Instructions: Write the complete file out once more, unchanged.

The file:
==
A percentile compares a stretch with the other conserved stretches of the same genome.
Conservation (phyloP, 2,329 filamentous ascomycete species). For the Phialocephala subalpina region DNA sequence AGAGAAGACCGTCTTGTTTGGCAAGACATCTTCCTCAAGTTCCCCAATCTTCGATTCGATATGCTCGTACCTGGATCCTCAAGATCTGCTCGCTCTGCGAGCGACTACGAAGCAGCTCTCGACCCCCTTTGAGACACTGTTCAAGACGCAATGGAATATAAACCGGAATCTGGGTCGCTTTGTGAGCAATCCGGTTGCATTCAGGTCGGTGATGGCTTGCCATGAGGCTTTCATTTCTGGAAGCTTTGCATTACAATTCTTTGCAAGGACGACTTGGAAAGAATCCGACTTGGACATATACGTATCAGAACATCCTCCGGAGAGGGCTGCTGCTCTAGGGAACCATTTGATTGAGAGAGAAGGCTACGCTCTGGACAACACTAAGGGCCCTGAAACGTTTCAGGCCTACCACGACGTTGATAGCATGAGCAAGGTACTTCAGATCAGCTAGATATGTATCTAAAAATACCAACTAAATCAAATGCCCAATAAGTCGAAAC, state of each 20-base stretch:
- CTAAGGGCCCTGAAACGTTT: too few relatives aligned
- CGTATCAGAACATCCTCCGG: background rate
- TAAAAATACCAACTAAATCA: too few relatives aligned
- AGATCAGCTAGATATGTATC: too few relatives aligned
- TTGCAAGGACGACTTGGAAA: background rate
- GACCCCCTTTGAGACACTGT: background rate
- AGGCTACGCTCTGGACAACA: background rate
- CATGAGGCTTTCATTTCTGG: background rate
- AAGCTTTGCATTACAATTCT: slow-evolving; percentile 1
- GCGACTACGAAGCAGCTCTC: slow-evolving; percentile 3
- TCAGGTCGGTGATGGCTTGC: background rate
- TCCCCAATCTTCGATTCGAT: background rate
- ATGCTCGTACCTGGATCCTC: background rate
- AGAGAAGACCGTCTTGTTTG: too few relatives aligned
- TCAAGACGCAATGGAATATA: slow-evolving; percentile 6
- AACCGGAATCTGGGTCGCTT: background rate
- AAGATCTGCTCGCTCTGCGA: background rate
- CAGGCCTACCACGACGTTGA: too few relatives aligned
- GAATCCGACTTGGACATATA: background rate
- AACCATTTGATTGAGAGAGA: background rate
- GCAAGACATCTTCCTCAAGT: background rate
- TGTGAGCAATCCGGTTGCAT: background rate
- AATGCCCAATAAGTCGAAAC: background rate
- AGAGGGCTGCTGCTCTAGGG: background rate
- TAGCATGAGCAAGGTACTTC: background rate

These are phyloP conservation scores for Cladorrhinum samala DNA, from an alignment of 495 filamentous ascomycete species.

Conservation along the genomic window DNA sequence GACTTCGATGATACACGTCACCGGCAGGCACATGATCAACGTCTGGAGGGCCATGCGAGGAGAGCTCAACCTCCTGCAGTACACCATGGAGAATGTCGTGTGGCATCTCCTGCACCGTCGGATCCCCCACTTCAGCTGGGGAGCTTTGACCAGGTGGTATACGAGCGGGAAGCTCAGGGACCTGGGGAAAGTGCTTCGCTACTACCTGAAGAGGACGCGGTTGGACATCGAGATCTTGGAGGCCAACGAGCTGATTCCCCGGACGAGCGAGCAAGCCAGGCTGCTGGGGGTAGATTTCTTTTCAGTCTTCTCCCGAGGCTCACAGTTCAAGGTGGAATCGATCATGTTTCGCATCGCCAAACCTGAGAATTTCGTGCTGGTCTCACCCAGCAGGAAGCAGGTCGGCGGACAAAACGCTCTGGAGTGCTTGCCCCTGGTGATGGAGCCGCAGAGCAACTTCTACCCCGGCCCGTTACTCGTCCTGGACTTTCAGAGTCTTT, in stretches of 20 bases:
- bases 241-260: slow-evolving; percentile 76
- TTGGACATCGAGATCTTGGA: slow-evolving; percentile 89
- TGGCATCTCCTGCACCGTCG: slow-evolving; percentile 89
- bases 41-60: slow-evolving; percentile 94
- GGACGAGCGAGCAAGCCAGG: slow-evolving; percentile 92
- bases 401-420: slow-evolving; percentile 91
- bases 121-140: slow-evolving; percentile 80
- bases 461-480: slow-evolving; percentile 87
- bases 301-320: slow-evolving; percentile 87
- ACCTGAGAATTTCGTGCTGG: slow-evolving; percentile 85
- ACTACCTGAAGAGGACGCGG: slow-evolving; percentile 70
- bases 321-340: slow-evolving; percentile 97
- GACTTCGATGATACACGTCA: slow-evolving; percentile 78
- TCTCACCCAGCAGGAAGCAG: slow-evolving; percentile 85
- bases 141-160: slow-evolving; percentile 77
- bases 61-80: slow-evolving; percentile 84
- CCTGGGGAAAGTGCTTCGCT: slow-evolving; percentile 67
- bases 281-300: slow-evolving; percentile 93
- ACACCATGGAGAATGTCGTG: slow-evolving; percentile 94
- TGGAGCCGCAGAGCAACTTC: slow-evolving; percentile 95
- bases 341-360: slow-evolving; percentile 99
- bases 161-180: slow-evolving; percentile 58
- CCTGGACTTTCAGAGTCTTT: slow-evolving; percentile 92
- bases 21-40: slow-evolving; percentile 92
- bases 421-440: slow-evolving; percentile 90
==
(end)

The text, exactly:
A percentile compares a stretch with the other conserved stretches of the same genome.
Conservation (phyloP, 2,329 filamentous ascomycete species). For the Phialocephala subalpina region DNA sequence AGAGAAGACCGTCTTGTTTGGCAAGACATCTTCCTCAAGTTCCCCAATCTTCGATTCGATATGCTCGTACCTGGATCCTCAAGATCTGCTCGCTCTGCGAGCGACTACGAAGCAGCTCTCGACCCCCTTTGAGACACTGTTCAAGACGCAATGGAATATAAACCGGAATCTGGGTCGCTTTGTGAGCAATCCGGTTGCATTCAGGTCGGTGATGGCTTGCCATGAGGCTTTCATTTCTGGAAGCTTTGCATTACAATTCTTTGCAAGGACGACTTGGAAAGAATCCGACTTGGACATATACGTATCAGAACATCCTCCGGAGAGGGCTGCTGCTCTAGGGAACCATTTGATTGAGAGAGAAGGCTACGCTCTGGACAACACTAAGGGCCCTGAAACGTTTCAGGCCTACCACGACGTTGATAGCATGAGCAAGGTACTTCAGATCAGCTAGATATGTATCTAAAAATACCAACTAAATCAAATGCCCAATAAGTCGAAAC, state of each 20-base stretch:
- CTAAGGGCCCTGAAACGTTT: too few relatives aligned
- CGTATCAGAACATCCTCCGG: background rate
- TAAAAATACCAACTAAATCA: too few relatives aligned
- AGATCAGCTAGATATGTATC: too few relatives aligned
- TTGCAAGGACGACTTGGAAA: background rate
- GACCCCCTTTGAGACACTGT: background rate
- AGGCTACGCTCTGGACAACA: background rate
- CATGAGGCTTTCATTTCTGG: background rate
- AAGCTTTGCATTACAATTCT: slow-evolving; percentile 1
- GCGACTACGAAGCAGCTCTC: slow-evolving; percentile 3
- TCAGGTCGGTGATGGCTTGC: background rate
- TCCCCAATCTTCGATTCGAT: background rate
- ATGCTCGTACCTGGATCCTC: background rate
- AGAGAAGACCGTCTTGTTTG: too few relatives aligned
- TCAAGACGCAATGGAATATA: slow-evolving; percentile 6
- AACCGGAATCTGGGTCGCTT: background rate
- AAGATCTGCTCGCTCTGCGA: background rate
- CAGGCCTACCACGACGTTGA: too few relatives aligned
- GAATCCGACTTGGACATATA: background rate
- AACCATTTGATTGAGAGAGA: background rate
- GCAAGACATCTTCCTCAAGT: background rate
- TGTGAGCAATCCGGTTGCAT: background rate
- AATGCCCAATAAGTCGAAAC: background rate
- AGAGGGCTGCTGCTCTAGGG: background rate
- TAGCATGAGCAAGGTACTTC: background rate

These are phyloP conservation scores for Cladorrhinum samala DNA, from an alignment of 495 filamentous ascomycete species.

Conservation along the genomic window DNA sequence GACTTCGATGATACACGTCACCGGCAGGCACATGATCAACGTCTGGAGGGCCATGCGAGGAGAGCTCAACCTCCTGCAGTACACCATGGAGAATGTCGTGTGGCATCTCCTGCACCGTCGGATCCCCCACTTCAGCTGGGGAGCTTTGACCAGGTGGTATACGAGCGGGAAGCTCAGGGACCTGGGGAAAGTGCTTCGCTACTACCTGAAGAGGACGCGGTTGGACATCGAGATCTTGGAGGCCAACGAGCTGATTCCCCGGACGAGCGAGCAAGCCAGGCTGCTGGGGGTAGATTTCTTTTCAGTCTTCTCCCGAGGCTCACAGTTCAAGGTGGAATCGATCATGTTTCGCATCGCCAAACCTGAGAATTTCGTGCTGGTCTCACCCAGCAGGAAGCAGGTCGGCGGACAAAACGCTCTGGAGTGCTTGCCCCTGGTGATGGAGCCGCAGAGCAACTTCTACCCCGGCCCGTTACTCGTCCTGGACTTTCAGAGTCTTT, in stretches of 20 bases:
- bases 241-260: slow-evolving; percentile 76
- TTGGACATCGAGATCTTGGA: slow-evolving; percentile 89
- TGGCATCTCCTGCACCGTCG: slow-evolving; percentile 89
- bases 41-60: slow-evolving; percentile 94
- GGACGAGCGAGCAAGCCAGG: slow-evolving; percentile 92
- bases 401-420: slow-evolving; percentile 91
- bases 121-140: slow-evolving; percentile 80
- bases 461-480: slow-evolving; percentile 87
- bases 301-320: slow-evolving; percentile 87
- ACCTGAGAATTTCGTGCTGG: slow-evolving; percentile 85
- ACTACCTGAAGAGGACGCGG: slow-evolving; percentile 70
- bases 321-340: slow-evolving; percentile 97
- GACTTCGATGATACACGTCA: slow-evolving; percentile 78
- TCTCACCCAGCAGGAAGCAG: slow-evolving; percentile 85
- bases 141-160: slow-evolving; percentile 77
- bases 61-80: slow-evolving; percentile 84
- CCTGGGGAAAGTGCTTCGCT: slow-evolving; percentile 67
- bases 281-300: slow-evolving; percentile 93
- ACACCATGGAGAATGTCGTG: slow-evolving; percentile 94
- TGGAGCCGCAGAGCAACTTC: slow-evolving; percentile 95
- bases 341-360: slow-evolving; percentile 99
- bases 161-180: slow-evolving; percentile 58
- CCTGGACTTTCAGAGTCTTT: slow-evolving; percentile 92
- bases 21-40: slow-evolving; percentile 92
- bases 421-440: slow-evolving; percentile 90